4 Charles Brown Fox 20 May 1856 2 June 1856 None
5 Henry Sewell Stafford 2 June 1856 4 November 1856 None
6 William Richmond Stafford 4 November 1856 25 February 1859 None
Henry Sewell, 2nd time Stafford 25 February 1859 26 April 1859 None
William Richmond, 2nd time Stafford 26 April 1859 12 July 1861 None
7 Reader Wood Fox 12 July 1861 6 August 1862 None
Dillon Bell, 2nd time Domett 6 August 1862 21 August 1862 None
Reader Wood, 2nd time Domett, Whitaker 21 August 1862 24 November 1864 None
8 William Fitzherbert Weld 24 November 1864 16 October 1865 None
9 Edward Stafford (himself) 31 October 1865 12 June 1866 None
10 Francis Jollie Stafford 12 June 1866 24 August 1866 None
William Fitzherbert, 2nd time Stafford 24 August 1866 28 June 1869 None
11 Julius Vogel Fox 28 June 1869 10 September 1872 None
12 Thomas Gillies Stafford 10 September 1872 11 October 1872 None
Julius Vogel, 2nd time Waterhouse, Fox, (himself) 11 October 1872 6 July 1875 None
13 Harry Atkinson Pollen 6 July 1875 15 February 1876 None
Julius Vogel, 3rd time (himself) 15 February 1876 1 September 1876 None
Harry Atkinson, 2nd time (himself) 1 September 1876 13 October 1877 None
14 William Larnach Grey 15 October 1877 5 March 1878 None
15 John Ballance Grey 12 July 1878 1 July 1879 None
16 George Grey (himself) 10 July 1879 8 October 1879 None
Harry Atkinson, 3rd time Hall, Whitaker, (himself) 8 October 1879 16 August 1884 None
Julius Vogel, 4th time Stout 16 August 1884 28 August 1884 None
Julius Vogel, 5th time Stout 3 September 1884 8 October 1887 None
Harry Atkinson, 4th time (himself) 8 October 1887 24 January 1891 None
John Ballance, 2nd time (himself) 24 January 1891 27 April 1893 Liberal
17 Joseph Ward Seddon 1 May 1893 16 June 1896 Liberal
18 Richard Seddon (himself) 16 June 1896 10 June 1906 Liberal
19 William Hall-Jones (himself) 21 June 1906 6 August 1906 Liberal
Joseph Ward, 2nd time (himself) 6 August 1906 28 March 1912 Liberal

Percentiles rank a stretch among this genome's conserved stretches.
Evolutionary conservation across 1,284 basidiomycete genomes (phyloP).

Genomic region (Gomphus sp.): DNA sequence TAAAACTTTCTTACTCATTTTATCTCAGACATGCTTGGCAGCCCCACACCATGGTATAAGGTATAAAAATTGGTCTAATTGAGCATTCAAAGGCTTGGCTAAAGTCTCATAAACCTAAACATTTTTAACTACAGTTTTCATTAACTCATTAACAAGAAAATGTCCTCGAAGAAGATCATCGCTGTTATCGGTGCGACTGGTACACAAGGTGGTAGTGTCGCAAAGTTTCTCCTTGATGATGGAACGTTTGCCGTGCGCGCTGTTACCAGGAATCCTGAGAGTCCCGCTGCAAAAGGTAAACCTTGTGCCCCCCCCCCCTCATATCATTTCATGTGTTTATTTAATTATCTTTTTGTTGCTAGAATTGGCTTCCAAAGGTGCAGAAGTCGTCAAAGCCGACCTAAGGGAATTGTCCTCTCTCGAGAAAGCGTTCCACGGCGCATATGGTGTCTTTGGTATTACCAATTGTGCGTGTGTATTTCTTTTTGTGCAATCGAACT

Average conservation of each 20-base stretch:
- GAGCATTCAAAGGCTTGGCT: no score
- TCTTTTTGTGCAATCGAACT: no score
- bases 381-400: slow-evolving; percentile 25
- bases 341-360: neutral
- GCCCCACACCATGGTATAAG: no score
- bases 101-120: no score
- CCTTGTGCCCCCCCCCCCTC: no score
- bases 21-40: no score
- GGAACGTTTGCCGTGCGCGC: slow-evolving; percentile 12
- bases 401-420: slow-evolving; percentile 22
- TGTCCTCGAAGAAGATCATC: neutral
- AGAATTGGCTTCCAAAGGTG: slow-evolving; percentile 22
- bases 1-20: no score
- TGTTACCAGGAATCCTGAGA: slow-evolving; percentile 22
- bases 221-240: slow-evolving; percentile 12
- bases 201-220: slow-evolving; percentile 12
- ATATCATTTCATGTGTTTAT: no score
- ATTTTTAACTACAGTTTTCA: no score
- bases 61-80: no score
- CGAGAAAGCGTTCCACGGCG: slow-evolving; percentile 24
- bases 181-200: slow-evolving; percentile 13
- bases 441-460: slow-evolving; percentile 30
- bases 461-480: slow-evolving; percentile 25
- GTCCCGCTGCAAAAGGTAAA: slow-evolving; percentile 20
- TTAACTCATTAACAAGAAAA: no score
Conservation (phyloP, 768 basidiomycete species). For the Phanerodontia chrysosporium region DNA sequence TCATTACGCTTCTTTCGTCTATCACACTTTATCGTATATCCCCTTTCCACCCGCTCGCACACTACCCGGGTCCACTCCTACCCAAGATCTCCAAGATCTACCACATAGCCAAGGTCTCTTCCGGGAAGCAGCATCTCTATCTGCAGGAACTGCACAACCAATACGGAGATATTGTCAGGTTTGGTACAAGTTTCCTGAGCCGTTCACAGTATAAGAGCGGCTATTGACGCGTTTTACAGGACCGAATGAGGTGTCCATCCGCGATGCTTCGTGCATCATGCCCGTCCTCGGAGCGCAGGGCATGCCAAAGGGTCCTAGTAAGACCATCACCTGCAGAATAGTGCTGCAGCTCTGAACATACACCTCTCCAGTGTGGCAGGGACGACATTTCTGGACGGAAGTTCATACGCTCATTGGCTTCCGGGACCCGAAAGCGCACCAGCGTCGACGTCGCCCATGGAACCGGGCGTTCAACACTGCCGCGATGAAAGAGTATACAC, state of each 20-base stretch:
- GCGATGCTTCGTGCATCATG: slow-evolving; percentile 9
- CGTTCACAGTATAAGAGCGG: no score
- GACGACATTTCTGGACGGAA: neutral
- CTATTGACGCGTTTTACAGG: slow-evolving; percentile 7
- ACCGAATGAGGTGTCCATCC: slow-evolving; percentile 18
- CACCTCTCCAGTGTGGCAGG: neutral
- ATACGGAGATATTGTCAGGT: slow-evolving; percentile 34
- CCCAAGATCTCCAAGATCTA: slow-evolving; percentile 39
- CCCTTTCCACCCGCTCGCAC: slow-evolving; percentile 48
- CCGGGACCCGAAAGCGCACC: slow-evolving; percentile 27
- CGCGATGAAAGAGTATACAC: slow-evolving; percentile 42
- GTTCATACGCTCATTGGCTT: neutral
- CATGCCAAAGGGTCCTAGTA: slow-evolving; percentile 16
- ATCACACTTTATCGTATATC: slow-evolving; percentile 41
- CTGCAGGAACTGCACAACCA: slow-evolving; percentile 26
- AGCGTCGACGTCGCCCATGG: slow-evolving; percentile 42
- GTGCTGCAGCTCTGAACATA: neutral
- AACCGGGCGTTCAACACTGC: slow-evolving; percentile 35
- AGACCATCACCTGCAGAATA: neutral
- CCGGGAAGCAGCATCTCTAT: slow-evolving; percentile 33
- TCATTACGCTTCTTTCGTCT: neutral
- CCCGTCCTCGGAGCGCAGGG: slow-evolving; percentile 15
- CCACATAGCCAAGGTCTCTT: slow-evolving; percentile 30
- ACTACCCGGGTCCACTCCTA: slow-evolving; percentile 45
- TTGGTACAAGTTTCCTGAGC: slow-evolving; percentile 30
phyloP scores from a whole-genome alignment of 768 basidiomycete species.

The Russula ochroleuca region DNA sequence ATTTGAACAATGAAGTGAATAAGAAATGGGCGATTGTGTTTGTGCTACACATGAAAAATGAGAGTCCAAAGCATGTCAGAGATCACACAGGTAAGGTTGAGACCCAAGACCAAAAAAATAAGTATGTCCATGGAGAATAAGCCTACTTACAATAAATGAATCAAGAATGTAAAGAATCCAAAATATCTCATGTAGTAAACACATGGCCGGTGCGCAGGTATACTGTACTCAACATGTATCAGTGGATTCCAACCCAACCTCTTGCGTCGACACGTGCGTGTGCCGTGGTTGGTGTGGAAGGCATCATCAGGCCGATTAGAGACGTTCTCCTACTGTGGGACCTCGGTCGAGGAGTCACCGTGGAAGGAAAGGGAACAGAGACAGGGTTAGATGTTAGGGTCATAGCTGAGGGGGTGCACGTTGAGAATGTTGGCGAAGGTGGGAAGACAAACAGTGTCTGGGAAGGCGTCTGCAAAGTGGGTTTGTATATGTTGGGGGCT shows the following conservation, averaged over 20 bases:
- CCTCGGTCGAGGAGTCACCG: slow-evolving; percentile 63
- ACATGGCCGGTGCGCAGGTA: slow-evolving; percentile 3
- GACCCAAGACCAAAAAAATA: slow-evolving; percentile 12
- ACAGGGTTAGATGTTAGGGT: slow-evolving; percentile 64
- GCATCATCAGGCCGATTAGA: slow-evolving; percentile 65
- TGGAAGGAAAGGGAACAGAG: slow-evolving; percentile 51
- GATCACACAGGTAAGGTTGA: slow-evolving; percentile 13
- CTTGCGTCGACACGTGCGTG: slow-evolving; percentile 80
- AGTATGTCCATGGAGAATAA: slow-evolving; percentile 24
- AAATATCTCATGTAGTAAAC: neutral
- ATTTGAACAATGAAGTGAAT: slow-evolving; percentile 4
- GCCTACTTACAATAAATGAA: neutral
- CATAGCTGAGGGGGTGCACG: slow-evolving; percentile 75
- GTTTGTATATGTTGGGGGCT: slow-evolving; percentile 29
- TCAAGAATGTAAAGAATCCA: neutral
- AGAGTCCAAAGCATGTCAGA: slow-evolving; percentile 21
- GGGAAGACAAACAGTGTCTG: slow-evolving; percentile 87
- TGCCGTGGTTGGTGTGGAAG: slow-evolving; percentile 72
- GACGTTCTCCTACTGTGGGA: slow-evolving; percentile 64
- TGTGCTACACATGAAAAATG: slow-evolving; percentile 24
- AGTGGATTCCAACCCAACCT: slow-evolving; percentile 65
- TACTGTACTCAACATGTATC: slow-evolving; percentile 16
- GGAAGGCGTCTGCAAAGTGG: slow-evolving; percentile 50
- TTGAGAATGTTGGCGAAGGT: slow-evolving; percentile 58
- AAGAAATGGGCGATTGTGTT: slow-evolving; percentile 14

20 Arthur Myers Mackenzie 28 March 1912 10 July 1912 Liberal
21 James Allen Massey 10 July 1912 12 August 1915 Reform
Joseph Ward, 3rd time Massey 12 August 1915 21 August 1919 Liberal
James Allen Massey 4 September 1919 28 April 1920 Reform
22 William Massey (himself) 12 May 1920 10 May 1925 Reform
23 William Nosworthy Bell, Coates 14 May 1925 24 May 1926 Reform
24 William Downie Stewart Coates 24 May 1926 10 December 1928 Reform
Joseph Ward, 4th time (himself) 10 December 1928 28 May 1930 United (Liberal)
25 George Forbes (himself) 28 May 1930 22 September 1931 United (Liberal)
William Downie Stewart, 2nd time Forbes 22 September 1931 28 January 1933 Reform
26 Gordon Coates Forbes 28 January 1933 6 December 1935 Reform
27 Walter Nash Savage, Fraser 6 December 1935 13 December 1949 Labour
28 Sidney Holland (himself) 13 December 1949 Nov 1954 National
29 Jack Watts Holland, Holyoake Nov 1954 12 December 1957 National
30 Arnold Nordmeyer Nash 12 December 1957 12 December 1960 Labour
31 Harry Lake Holyoake 12 December 1960 Mar 1967 National
32 Robert Muldoon Holyoake, Marshall Mar 1967 8 December 1972 National
33 Bill Rowling Kirk 8 December 1972 6 September 1974 Labour
34 Bob Tizard Rowling 6 September 1974 12 December 1975 Labour
Robert Muldoon, 2nd time (himself) 12 December 1975 26 July 1984 National
35 Roger Douglas Lange 26 July 1984 14 December 1988 Labour
36 David Caygill Lange, Palmer, Moore 14 December 1988 2 November 1990 Labour
37 Ruth Richardson Bolger 2 November 1990 Nov 1993 National
38 Bill Birch Bolger Nov 1993 16 December 1996 National
Bill Birch, continued Treasurer: Peters Bolger, Shipley 16 December 1996 14 August 1998 National
Bill Birch, continued Treasurer: (himself) Shipley 14 August 1998 Jan 1999 National
39 Bill English Treasurer: Birch Shipley Jan 1999 Jun 1999 National
Bill Birch, 2nd time Treasurer: English Shipley Jun 1999 5 December 1999 National
40 Michael Cullen Clark 5 December 1999 19 November 2008 Labour
Bill English, 2nd time Key 19 November 2008 Incumbent National


  1. ^ Clifton, Jane (19 September 2013). "Influentials: Politics".  
  2. ^ a b Cyclopedia Company Limited (1897). "Mr. George Cooper". The Cyclopedia of New Zealand : Wellington Provincial District. Wellington. Retrieved 12 June 2010. 
  3. ^ Cyclopedia Company Limited (1897). "Mr. Alexander Shepherd". The Cyclopedia of New Zealand : Wellington Provincial District. Wellington. Retrieved 12 June 2010. 

External links

  • New Zealand Treasury